So, now we are starting to see interesting developments as Microsoft begins to fully morph into a full devices company.

Meg Whitman, the CEO of HP basically has come right out and said she considers Microsoft to be a competitor and not a partner. This is where it gets interesting and is kinda what I talked about last June.

I basically said that Microsoft had declared war on OEM’s.

In that article, I said:

I think that for Microsoft, the Surface is the just beginning of the big push into hardware. I believe that they are being politically delicate about it because it is (understandably) a sensitive issue for OEM’s.

If this push sees moderate success, I believe they will make a Windows Phone and one or two Windows Desktop devices. Why the heck not? Once you start building your own stuff, why stop at tablets and phones?

Microsoft is a publicly traded company – there would be no rational reason to walk away from potential profits if they didn’t have to.

So a year later we are starting to see some of my predictions come true.

Microsoft is building Tablets and accessories and have driven everyone else out of the Windows RT space. Now they have acquired a phone company. They have also openly expressed the fact that they reserve the right to build whatever they choose whenever they choose.

The question now will be the following:

Will Microsoft becoming a full competitor to ALL it’s former partners be a more profitable move than only making more and better software?

It’s not an easy question to answer.

On one hand, people say that Microsoft HAD to make this move. They were running out of revenue streams and the writing was on the wall for desktop PC’s.

On the other hand, Microsoft could be pushing former partners and allies deep into the arms of Google.

It makes no sense to EXCLUSIVELY push Windows 8 tablets when then vendor is also competing with you a la Surface.

It makes no sense to EXCLUSIVELY push Windows Phone 8 when a Surface Phone by Microsoft/Nokia could be on the way.

I’m not sure how this Opera will end but we will start to see some clues when the new line of Surfaces are released. If the public start to see the Surface as the premium tablet for Windows 8.x, why the heck should they buy anything else?

What do you think? Does Microsoft’s shift to being a devices company make sense?

Use the comments below…

About the Author

Onuora Amobi is the Founder and VP of Digital Marketing at Learn About The Web Inc. Onuora has more than a decade of information security, project management and management consulting experience. He has specialized in the management and deployment of large scale ERP client/server systems.

In addition to being a former Microsoft MVP and the founder and editor of, he is the CEO of a Pasadena based online marketing education startup - Learn About The Web Inc. ( and The Redmond Cloud (

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  1. Rodney Longoria / October 10, 2013 at 9:22 am /Reply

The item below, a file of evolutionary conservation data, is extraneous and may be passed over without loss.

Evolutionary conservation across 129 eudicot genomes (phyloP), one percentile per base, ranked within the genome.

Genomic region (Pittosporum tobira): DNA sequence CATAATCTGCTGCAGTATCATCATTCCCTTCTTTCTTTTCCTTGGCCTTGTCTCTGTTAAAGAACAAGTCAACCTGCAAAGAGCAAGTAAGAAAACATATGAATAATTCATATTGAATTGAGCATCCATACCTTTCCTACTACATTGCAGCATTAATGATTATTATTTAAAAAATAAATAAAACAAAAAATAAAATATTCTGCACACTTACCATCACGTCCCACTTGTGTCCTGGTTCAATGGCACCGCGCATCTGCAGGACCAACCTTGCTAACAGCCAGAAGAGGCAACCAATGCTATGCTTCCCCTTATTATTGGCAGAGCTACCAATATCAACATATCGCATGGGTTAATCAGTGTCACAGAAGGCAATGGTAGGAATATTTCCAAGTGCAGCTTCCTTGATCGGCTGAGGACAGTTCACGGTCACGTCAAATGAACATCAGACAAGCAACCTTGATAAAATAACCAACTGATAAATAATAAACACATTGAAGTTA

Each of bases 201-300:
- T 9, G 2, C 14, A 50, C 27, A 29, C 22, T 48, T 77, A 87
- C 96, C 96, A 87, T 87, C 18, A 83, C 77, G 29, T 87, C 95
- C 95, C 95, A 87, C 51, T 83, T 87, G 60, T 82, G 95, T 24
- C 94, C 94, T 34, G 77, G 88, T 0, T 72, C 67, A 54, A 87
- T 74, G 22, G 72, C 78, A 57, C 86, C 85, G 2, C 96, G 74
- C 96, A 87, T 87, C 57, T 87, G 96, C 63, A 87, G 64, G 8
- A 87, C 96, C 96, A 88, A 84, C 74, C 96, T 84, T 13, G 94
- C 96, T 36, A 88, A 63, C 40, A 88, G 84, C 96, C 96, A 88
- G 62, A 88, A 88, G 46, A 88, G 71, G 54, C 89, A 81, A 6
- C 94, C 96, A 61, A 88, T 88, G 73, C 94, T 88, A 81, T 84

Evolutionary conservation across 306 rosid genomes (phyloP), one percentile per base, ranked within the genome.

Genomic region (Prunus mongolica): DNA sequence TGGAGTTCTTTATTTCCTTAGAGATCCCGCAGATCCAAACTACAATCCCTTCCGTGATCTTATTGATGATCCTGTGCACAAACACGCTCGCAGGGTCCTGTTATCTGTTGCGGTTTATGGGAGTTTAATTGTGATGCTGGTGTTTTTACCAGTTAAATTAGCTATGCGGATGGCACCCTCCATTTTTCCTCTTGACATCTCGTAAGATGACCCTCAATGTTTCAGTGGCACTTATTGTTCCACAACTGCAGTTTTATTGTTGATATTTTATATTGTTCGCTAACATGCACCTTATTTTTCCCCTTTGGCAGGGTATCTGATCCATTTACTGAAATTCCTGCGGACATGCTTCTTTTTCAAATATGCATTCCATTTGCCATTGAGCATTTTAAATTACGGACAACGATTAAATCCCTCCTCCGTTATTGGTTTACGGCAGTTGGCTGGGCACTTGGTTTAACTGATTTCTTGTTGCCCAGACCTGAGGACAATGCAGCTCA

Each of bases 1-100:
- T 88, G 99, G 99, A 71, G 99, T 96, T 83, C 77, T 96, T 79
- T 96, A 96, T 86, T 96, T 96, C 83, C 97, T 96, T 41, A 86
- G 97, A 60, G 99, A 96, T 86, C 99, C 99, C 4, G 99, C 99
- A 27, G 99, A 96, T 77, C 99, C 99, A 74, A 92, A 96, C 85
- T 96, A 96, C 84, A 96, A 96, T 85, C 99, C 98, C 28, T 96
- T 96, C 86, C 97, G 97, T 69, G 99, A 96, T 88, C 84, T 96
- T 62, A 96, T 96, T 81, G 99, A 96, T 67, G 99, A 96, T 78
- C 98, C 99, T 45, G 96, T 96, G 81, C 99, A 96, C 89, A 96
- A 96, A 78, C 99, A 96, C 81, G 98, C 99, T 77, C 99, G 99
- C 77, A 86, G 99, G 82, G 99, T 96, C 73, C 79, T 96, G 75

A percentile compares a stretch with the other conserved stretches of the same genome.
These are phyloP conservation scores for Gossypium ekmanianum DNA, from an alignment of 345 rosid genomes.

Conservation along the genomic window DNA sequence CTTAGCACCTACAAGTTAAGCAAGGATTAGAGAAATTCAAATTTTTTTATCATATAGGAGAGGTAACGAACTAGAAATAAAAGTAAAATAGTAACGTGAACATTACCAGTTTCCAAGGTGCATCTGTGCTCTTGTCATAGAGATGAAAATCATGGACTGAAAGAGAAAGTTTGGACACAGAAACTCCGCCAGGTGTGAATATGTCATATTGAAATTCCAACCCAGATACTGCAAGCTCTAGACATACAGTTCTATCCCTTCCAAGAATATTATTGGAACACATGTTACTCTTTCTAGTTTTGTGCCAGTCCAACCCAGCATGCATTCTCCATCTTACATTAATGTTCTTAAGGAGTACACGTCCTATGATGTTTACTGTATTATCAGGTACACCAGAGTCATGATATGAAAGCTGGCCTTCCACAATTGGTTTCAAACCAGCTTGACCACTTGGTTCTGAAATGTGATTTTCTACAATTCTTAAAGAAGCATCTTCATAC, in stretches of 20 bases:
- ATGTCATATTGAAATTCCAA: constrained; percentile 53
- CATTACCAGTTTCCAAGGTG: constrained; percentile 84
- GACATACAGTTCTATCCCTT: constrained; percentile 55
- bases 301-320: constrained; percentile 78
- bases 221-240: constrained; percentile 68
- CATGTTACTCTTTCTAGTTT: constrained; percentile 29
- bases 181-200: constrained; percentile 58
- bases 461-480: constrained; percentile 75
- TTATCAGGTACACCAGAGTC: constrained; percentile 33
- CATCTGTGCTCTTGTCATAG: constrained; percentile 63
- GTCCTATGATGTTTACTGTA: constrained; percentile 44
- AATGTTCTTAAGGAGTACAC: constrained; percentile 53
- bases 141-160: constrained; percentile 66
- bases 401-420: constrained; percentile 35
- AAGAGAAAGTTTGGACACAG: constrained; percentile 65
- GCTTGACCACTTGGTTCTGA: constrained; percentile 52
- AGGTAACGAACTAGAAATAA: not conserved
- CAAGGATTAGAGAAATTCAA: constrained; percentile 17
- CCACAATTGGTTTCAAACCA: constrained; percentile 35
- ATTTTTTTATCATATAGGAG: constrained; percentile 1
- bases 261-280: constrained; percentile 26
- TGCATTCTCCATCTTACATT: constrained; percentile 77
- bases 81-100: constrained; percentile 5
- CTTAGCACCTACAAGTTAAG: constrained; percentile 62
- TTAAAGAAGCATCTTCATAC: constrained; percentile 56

When I was in my youth, I remember Suzuki and Honda (and probably others that I cannot recall) were known for their motorcycles. Then suddenly — they were pushing cars into the American market, with Toyota soon to follow. Did the American automakers take a shine to that? Hell no, they didn’t! But look around the landscape today. All are competing more evenly than ever before. The Americans HAD to step up their game, or be lost and insignificant forever. They learned that if you snooze, you lose. Bitching alone would not solve the problem.

    So, I see a correlation here in that respect. The Japanese had every right to expand into automakers, and after all, it’s not that great a leap from motorcycles to cars. Same as Microsoft now. The Japanese pushed for more innovation from the American manufacturers, who eventually succeeded.

    Also, the Japanese were very astute in bringing their cannot-ignore presence here by building their own plants in the States, thus creating much needed jobs. Lesson learned.

    • Point well taken.

      It’ll be interesting to see if it translates well for Microsoft.

      • Rodney Longoria / October 10, 2013 at 7:20 pm /Reply

        You have to realize that Microsoft (or for that matter in recent years concerning Google and Apple’s lawsuits), have never had diplomacy as its strong suit. One good thing IF Alan Mulally does indeed takeover the CEO position for the good guys, is that he does have some diplomatic strengths to bring to the table. That might go along way in soothing a lot of ruffled feathers. I think it could even end up intimidating Google and Apple’s leaders based on his no-nonsense approach. He brings global business respect and credibility that Steve Ballmer cannot; Mulally is a proven winner. Everyone will sit up and take notice, including Microsoft’s partners/vendors/competitors. Just a thought, but we’ll see.

        @Ammalgam:disqus: great site revamp, by the way. It seems faster now. Kudos!

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